In Defense of Legitimate Relationships Between Physicians and Industry

Bradley P. Knight, MD, FACC, FHRS, Editor-in-Chief
Bradley P. Knight, MD, FACC, FHRS, Editor-in-Chief
Dear Readers, There has been a great deal of negative attention lately to relationships between physicians and industry. A front-page story in the Chicago Tribune newspaper in October was devoted to a list of all physicians in the Chicago area who received over $100,000 in compensation from the pharmaceutical industry in the past year.1 It does seem that something is awry when an individual practicing physician earns $250,000 from a drug company, but the reactions by the media, legislators, and some professional medical associations (PMAs) have demonized all relationships between physicians and industry. Last year, the Journal of the American Medical Association (JAMA) published a proposal for controlling conflicts of interest between PMAs and their relationships with industry.2 It described several underlying principles and premises, and provided some valid suggestions. Most of these are intuitive. For example, most physicians would agree with the following:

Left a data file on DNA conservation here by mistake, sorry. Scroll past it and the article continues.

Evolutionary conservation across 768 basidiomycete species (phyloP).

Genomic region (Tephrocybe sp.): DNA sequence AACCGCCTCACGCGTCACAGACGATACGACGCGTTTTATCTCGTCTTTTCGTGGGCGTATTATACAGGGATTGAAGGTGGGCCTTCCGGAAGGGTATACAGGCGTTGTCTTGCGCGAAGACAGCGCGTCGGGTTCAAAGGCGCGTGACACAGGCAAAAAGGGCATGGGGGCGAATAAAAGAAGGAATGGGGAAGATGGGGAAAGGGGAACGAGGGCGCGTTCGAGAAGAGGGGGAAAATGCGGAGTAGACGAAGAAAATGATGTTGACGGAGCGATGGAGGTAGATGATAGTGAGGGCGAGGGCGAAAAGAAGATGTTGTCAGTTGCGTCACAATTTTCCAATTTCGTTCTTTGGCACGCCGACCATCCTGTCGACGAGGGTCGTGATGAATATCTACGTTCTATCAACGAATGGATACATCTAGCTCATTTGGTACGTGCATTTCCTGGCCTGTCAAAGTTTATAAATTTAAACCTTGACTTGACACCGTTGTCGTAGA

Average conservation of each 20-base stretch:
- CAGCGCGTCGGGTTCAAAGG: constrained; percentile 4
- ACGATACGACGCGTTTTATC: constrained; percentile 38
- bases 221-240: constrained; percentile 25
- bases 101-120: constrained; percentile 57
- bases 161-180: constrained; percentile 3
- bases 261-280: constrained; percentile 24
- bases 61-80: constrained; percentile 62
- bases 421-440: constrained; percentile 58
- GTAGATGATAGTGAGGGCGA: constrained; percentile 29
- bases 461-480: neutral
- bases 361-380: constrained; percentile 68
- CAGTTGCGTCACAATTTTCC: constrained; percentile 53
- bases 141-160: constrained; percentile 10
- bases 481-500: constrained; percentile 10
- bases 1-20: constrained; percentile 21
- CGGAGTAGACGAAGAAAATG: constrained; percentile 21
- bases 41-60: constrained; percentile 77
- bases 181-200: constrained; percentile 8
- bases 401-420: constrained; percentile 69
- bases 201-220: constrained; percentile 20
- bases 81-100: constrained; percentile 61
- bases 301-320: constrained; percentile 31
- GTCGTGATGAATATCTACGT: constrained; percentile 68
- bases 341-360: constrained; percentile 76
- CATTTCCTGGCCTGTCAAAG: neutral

1. “The pharmaceutical and medical device industries make important contributions to medical progress.” No one in the highly technology-dependent field of electrophysiology can argue against this. The pacemakers and defibrillators we implant, the tools that we use during catheter ablation procedures, and the antiarrhythmic drugs that we prescribe have all been developed by industry. Often these devices were found to be effective through industry-sponsored clinical trials involving practicing electrophysiologists. 2. Physicians should fully disclose financial relationships with industry. Full disclosure and transparency is now widely endorsed. However, “resolving issues of conflict of interest is not best accomplished by avoiding all relationships.” 3. Physicians should not receive gifts from industry. “Research demonstrates the power of gifts to bias physicians’ choices.” There have been rules against physicians accepting gifts for several years now. 4. “Funds from industry (to PMAs) should be unrestricted.” Physicians are able to easily identify when industry support comes with strings attached. 5. “Physicians and medical societies should avoid marketing industry products.” Academic institutions and physicians who are involved in industry-sponsored educational activities have defined which activities are related to product marketing and should be avoided, and which activities are supported by unrestricted industry funding and are acceptable.